Women and older people are still starkly under-represented on television according to a report which revealed that disabled contributors are barely seen on some of the UK’s biggest-rating shows.
The study of small screen diversity said television was far younger and more male than the population at large, with large gaps in the representation of disabled, ethnic minorities, and lesbian, gay and bisexual people.
Broadcasters have been united in their public determination to improve diversity both on screen and behind the scenes but the report by the Creative Diversity Network highlighted how far they still had to go.
Its analysis of some of the most popular programmes on BBC1, Channel 4, ITV and Sky1 said just 15% of women featured were aged 56 or over, half the actual make-up (30%) of that demographic in the UK.
Men outnumbered women by a ratio of almost 3:2, with women more likely to be aged between 20 and 39 than their male counterparts.
It said older people were “considerably under-represented” with over-55s accounting for just 8% of entertainment presenters and 12% of lead roles in drama.
Ethnic minorities were relatively well-represented but tended to be clustered around certain types of shows, including ITV’s The X Factor and BBC1’s The Voice.
Lesbian, gay or bisexual people comprised 1% of the overall TV population, said the report, against a nationally representative figure of 1.5%.
Miriam O’Reilly, the former Countryfile presenter who won a landmark age discrimination case against the BBC in 2011 and is deputy chair of the Labour party’s commission on older women, said: “By not doing more broadcasters are making it possible for discrimination to thrive.
“Since television has the power to shape prejudice they really – particularly the BBC as state broadcaster – should take a long hard look at the implications for our society.”
The Creative Diversity Network, which is backed by all of the UK’s main broadcasters, looked at the five most popular programmes in drama, entertainment and factual between October last year and April this year, with a maximum of six editions of each show.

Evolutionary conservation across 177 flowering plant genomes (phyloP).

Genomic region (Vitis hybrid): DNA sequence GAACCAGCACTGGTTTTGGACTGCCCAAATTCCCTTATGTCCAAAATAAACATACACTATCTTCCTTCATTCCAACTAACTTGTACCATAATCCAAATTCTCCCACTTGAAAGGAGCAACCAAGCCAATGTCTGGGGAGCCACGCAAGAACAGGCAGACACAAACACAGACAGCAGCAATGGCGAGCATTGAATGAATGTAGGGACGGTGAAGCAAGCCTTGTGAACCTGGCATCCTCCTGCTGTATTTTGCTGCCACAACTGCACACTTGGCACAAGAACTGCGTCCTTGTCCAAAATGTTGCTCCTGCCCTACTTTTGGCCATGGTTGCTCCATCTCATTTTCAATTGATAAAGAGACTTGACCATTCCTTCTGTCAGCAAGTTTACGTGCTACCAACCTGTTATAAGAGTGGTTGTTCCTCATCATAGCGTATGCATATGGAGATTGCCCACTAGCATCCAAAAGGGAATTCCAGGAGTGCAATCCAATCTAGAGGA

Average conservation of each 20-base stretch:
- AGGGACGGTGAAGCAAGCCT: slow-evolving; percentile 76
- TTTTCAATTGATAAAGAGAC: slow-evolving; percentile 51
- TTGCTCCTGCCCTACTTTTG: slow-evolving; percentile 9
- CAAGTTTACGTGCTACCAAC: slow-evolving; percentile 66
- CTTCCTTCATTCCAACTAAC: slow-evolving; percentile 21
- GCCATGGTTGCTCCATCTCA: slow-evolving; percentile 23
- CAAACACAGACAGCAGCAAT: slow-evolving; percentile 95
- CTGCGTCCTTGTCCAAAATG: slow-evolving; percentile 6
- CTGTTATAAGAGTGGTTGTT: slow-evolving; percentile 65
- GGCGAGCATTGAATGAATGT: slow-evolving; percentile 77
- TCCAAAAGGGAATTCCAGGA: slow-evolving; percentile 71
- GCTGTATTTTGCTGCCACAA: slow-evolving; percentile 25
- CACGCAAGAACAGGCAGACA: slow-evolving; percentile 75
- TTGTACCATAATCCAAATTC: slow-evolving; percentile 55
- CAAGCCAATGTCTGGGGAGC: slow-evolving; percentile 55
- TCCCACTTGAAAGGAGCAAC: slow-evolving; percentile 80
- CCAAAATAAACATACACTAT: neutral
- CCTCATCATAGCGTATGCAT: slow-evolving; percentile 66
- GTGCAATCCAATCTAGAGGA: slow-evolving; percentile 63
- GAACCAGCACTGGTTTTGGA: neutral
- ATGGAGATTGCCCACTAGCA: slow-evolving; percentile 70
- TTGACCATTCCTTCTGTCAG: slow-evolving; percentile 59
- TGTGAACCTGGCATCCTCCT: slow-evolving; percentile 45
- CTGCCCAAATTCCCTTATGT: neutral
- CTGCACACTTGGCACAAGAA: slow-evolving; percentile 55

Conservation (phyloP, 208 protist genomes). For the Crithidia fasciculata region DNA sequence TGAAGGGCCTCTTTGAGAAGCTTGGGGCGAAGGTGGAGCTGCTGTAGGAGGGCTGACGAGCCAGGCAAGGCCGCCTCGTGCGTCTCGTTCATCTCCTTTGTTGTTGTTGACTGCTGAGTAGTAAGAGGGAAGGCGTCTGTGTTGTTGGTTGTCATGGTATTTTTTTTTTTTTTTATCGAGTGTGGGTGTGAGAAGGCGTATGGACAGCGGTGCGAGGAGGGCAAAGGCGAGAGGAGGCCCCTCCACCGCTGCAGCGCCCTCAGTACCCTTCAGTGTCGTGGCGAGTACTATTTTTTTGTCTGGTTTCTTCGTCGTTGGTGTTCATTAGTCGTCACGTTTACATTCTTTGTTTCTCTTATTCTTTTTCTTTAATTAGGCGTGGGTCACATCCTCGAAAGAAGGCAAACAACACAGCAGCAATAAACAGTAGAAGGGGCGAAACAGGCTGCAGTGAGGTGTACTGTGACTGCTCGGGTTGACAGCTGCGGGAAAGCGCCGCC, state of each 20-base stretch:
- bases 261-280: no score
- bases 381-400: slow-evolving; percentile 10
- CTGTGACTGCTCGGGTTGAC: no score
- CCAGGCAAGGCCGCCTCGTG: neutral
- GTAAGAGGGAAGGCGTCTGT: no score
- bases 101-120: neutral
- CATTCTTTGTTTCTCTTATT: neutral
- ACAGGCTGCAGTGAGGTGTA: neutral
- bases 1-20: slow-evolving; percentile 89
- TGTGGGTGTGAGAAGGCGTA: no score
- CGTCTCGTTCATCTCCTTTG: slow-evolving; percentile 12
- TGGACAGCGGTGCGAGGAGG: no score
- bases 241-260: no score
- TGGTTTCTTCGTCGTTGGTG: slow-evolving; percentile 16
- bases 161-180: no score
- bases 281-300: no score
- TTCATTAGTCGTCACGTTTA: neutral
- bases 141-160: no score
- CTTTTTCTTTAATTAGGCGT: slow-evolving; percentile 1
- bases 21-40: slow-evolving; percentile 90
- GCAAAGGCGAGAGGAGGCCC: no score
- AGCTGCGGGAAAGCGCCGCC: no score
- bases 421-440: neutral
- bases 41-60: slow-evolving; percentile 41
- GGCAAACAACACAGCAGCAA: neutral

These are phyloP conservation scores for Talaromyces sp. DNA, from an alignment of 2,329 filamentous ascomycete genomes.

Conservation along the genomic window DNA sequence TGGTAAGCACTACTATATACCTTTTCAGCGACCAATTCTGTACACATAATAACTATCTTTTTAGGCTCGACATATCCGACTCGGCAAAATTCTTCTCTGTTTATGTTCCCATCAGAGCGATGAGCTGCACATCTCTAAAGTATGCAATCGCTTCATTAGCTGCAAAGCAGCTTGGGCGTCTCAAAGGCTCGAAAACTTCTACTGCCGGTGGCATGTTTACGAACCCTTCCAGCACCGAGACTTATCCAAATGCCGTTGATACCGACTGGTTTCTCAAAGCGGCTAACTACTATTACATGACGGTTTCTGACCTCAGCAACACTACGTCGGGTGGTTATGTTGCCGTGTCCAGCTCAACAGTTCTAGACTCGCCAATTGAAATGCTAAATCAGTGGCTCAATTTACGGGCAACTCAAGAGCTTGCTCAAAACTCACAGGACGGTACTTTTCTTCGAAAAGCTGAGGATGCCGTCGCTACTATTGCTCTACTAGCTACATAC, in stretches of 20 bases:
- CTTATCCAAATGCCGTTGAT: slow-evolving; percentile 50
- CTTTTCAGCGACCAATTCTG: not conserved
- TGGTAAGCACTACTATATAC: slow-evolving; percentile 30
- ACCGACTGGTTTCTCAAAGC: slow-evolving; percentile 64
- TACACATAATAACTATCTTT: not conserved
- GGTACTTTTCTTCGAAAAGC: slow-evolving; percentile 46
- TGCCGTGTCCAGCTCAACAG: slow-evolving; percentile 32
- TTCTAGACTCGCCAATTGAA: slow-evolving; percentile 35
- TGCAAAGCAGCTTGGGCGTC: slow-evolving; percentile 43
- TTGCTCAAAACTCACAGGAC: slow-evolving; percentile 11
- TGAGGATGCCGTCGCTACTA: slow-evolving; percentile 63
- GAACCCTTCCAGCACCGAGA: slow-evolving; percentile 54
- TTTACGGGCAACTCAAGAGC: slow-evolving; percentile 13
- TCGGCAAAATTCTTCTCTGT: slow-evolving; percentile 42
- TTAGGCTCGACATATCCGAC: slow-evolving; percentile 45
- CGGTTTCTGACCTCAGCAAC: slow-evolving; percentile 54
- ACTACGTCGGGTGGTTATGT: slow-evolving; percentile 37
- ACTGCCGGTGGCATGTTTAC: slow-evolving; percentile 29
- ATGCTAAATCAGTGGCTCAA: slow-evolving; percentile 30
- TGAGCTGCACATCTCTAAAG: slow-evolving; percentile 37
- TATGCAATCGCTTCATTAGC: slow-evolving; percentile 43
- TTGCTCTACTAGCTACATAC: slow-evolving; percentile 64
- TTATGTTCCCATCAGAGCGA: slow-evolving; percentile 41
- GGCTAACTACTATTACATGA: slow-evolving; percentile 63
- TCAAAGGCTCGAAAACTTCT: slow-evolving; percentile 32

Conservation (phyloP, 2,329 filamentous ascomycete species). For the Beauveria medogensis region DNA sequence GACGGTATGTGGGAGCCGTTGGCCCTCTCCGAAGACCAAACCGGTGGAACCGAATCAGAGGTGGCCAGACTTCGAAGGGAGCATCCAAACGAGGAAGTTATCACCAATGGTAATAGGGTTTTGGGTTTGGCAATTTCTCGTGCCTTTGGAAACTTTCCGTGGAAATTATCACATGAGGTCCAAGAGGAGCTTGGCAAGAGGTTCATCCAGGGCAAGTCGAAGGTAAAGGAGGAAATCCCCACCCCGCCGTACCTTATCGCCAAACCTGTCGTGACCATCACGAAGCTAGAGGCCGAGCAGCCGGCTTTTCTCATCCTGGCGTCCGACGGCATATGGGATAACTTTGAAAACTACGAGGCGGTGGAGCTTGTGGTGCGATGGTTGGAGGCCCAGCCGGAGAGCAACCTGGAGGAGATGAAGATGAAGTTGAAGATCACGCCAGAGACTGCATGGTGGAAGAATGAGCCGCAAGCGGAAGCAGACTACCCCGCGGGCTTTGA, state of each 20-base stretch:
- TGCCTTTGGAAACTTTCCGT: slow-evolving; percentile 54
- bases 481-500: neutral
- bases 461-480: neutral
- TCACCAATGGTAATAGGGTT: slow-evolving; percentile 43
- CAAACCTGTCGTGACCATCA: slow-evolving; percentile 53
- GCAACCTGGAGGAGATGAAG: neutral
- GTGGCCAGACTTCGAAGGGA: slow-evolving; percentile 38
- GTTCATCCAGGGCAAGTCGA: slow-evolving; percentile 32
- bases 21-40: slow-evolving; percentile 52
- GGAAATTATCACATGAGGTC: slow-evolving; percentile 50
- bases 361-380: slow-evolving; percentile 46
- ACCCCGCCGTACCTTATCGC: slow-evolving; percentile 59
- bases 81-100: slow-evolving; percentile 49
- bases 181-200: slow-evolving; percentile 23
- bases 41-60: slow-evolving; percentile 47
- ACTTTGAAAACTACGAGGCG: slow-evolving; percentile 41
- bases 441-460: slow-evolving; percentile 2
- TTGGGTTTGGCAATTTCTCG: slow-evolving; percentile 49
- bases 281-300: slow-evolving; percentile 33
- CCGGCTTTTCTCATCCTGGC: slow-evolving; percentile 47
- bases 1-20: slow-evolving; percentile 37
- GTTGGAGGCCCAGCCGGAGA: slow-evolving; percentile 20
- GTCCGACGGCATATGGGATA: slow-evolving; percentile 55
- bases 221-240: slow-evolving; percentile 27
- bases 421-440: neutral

The survey, completed last month, was part of plans to come up with a long-term tool for measuring diversity across all broadcasters and follows criticism by actor and comedian Lenny Henry of the “appalling” percentage of black and Asian people in the creative industries.
BBC1 scored best, albeit marginally, with its representation of women and also over 55s, accounting for 22.5% of all its on-screen contributors, double Sky1’s 11.2%.
ITV had the most minority ethnic faces with 16.5% (against 12.9% recorded in the 2011 census), ahead of BBC1’s 12.2%, and also the most disabled contributors, with 3.5% ahead of Channel 4, which came bottom in the disabled category with just 1.4%.
The broadcaster, which was home to the Sochi winter Paralympics as well as the Paralympics in London 2012, has previously said it has gone “further than any other broadcaster in putting disabled presenters at the heart of what we do”.
A Channel 4 spokesman said: “As the CDN has made clear, the small sample within this pilot study is not representative – it covers just 2% of the Channel 4 schedule – and it serves to highlight how valuable the CDN diversity monitoring tool will be in measuring and increasing representation across all programming going forwards.”
BBC director general Tony Hall has made improving diversity a key tenet of his time at the BBC. “The BBC gets much right on diversity, but the simple fact is that we need to do more,” he said in June.
“I am not content for the BBC to be merely good or above average. I want a new talent-led approach that will help set the pace in the media industry.”
A BBC spokesman said: “Clearly the huge range and variety of our programming can’t ever be captured in a sample of 15 programmes, and we’re working with the industry to develop a more consistent and rigorous monitoring tool.
“However, like other broadcasters, we recognise that more needs to be done to ensure all audiences are reflected on screen which is why we’re taking action to increase ethnic minority and disability representation and will continue to do our very best to improve in these areas.”
Responding to criticism by Henry and others, culture minister Ed Vaizey has called the lack of black and ethnic minority faces on UK television as “frankly weird”. BSkyB pledged earlier this year to take 20% of talent from black, Asian or other minority backgrounds.
Sky entertainment director Stuart Murphy said: “The results of the report highlight once again the need for us to tackle the lack of diversity on our screens.
“Sky has publicly committed to ambitious targets to make this happen. TV will be much better for all customers when it starts to reflect the Britain and Ireland in which we live.”
An ITV spokesman said: “As chair of the CDN we are committed to working with the other broadcaster, and non broadcaster members, to jointly take steps towards real shared action – which includes monitoring.
“Diversity, in its broadest sense, is important to us at ITV and we are committed to maximising the growth of diverse talent as well as increasing diversity on screen.
“We are also working on a social partnership with producers, as part of the commissioning process, that will challenge us all to think collectively about the impact we have on the people, communities and environment in which we operate, and represent within our programmes.”